This is a short article on two lesser known, but important iconographic texts called Devatamurthiprakaranam and Rupamandanam. Both texts are credited to Suthradhara Mandhana, a talented architect who was under the patronage of none other than the great Maharana Kumbha of Medapata (Mewar).
Rana Kumbha himself was an authority art, literature and music. He wrote a commentary on Gita Govinda of Jayadeva called Rasikapriya and also two works on music titled Sangita mimansa and Sangeeta Raja.
No wonder that Mewar and the surrounding area is still home to some of the finest Hindu architectural marvels. What makes all this even more admirable is that all this was being done while Kumbha was fighting off barbarians from every direction.
It is this patronage for classical architecture by the Ranas that kept it alive to an extent in parts of Rajasthan, while it was majorly wiped off in the rest of northern Bharat.
Some of the works attributed to Mandana are
4) Rajavallabha Vastushastra
A prolific of treatises on the subject, his works made way from Mewar to Kashi and from there, to the rest of the country.
The interesting thing about Mandana is that he made extensive use of iconographic texts from Southern Bharat. Devatamurthiprakaranam is said to be more Southern in character. Indicative of the fact of the classical architecture was rapidly on the decline in the north unfortunately.
Mandana made extensive use of Shilparatna and Mayamatam of Mayamuni, both works in Sanskrit traced to Kerala apparently. Other works consulted by Mandana are Vishnudharmottara, Vishvakarma Shastra and the various Puranas. This was a brief history of the text. Now, onto the contents.
The Devatamurthiprakaranam has a total of 8 chapters.
Chapter 1 called the Shila-pariksha deals with throughout examination and selection of stones, timber and other raw materials needed for making the sculpture.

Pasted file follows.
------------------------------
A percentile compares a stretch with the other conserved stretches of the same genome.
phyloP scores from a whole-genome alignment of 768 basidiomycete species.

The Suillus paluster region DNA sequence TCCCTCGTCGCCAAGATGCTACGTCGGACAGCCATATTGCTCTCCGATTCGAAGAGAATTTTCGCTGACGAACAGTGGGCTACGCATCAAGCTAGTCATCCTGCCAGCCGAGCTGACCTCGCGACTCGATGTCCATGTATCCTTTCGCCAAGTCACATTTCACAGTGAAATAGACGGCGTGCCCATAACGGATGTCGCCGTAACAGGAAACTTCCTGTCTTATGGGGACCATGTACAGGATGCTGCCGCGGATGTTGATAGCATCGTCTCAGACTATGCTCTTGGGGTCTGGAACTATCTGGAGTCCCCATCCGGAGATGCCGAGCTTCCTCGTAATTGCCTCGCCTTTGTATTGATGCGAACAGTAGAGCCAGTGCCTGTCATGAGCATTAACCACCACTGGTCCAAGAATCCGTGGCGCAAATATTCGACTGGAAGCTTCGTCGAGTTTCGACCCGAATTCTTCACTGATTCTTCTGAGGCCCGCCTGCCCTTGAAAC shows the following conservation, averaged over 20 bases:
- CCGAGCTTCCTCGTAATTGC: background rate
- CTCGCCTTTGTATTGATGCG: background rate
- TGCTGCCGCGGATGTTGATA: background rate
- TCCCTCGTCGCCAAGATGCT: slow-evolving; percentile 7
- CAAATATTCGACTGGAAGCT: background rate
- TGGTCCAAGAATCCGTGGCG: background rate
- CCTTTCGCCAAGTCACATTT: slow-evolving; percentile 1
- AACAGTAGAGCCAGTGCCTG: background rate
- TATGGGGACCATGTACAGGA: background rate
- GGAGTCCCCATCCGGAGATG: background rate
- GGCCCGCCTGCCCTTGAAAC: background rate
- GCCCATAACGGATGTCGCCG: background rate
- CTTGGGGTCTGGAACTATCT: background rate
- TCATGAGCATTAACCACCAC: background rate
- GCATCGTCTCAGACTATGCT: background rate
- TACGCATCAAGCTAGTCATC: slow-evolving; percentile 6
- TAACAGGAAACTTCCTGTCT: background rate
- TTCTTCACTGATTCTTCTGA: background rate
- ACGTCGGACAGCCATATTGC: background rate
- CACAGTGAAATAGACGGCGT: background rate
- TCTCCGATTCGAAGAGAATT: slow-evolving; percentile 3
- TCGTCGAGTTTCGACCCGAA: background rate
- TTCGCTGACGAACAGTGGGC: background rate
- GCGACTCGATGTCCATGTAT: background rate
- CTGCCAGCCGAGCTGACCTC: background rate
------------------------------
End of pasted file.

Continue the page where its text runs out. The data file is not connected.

Chapter 2 called Pratima-tala-nirnaya deals with determination of heights for making of the murthis. Here mandana explains a unit of measurement called “Tala”.
Chapter 3 deals with drawing ground plans of buildings and the placement of different deities (Devatapadasthanam) in the plan.
Chapter 4 explains in detail the 12 different forms of Surya, followed by Navagrahas, Dikpalakas, etc.
Chapter 5 is completely dedicated to Maha Vishnu, including the Dashaavatara iconography. But the most important is what is called Chaturvimshati Murtayah. Rupamandam describes 24 forms of Vishnu based on sequence of object held by Vishnu.
Lengthy chapter 6 is dedicated to Shiva. Mandana here describes various aspects to depict Shiva including the famous Sadashiva form. Characteristics of various Linga forms are described. Interestingly Mandana classifies Linga into 3 major types. Nagara, Dravida and Vesara Linga.
Chapter 7 is dedicated to Jain iconography. It describes how the 24 Tirthankaras have to be depicted.
The final chapter is dedicated to Devi. It includes Saptamatrikas, Navadurgas, Saraswathi, Lakshmi. The same chapter also includes details on how to depict Ganesha and Skanda. Many forms of Ganesha are mentioned. Many commonalities exist between texts.
Rupamandanam has been extensively quoted by TA Gopinath Rao, the authority on Hindu Iconography in his book to describe various deities. Clearly it is an important work, which would’t have been possible with the patronage of the then Hindu rulers.
(This article has been compiled from the tweet thread of @_ugra_)
(Featured image source: bharattravelblog.com)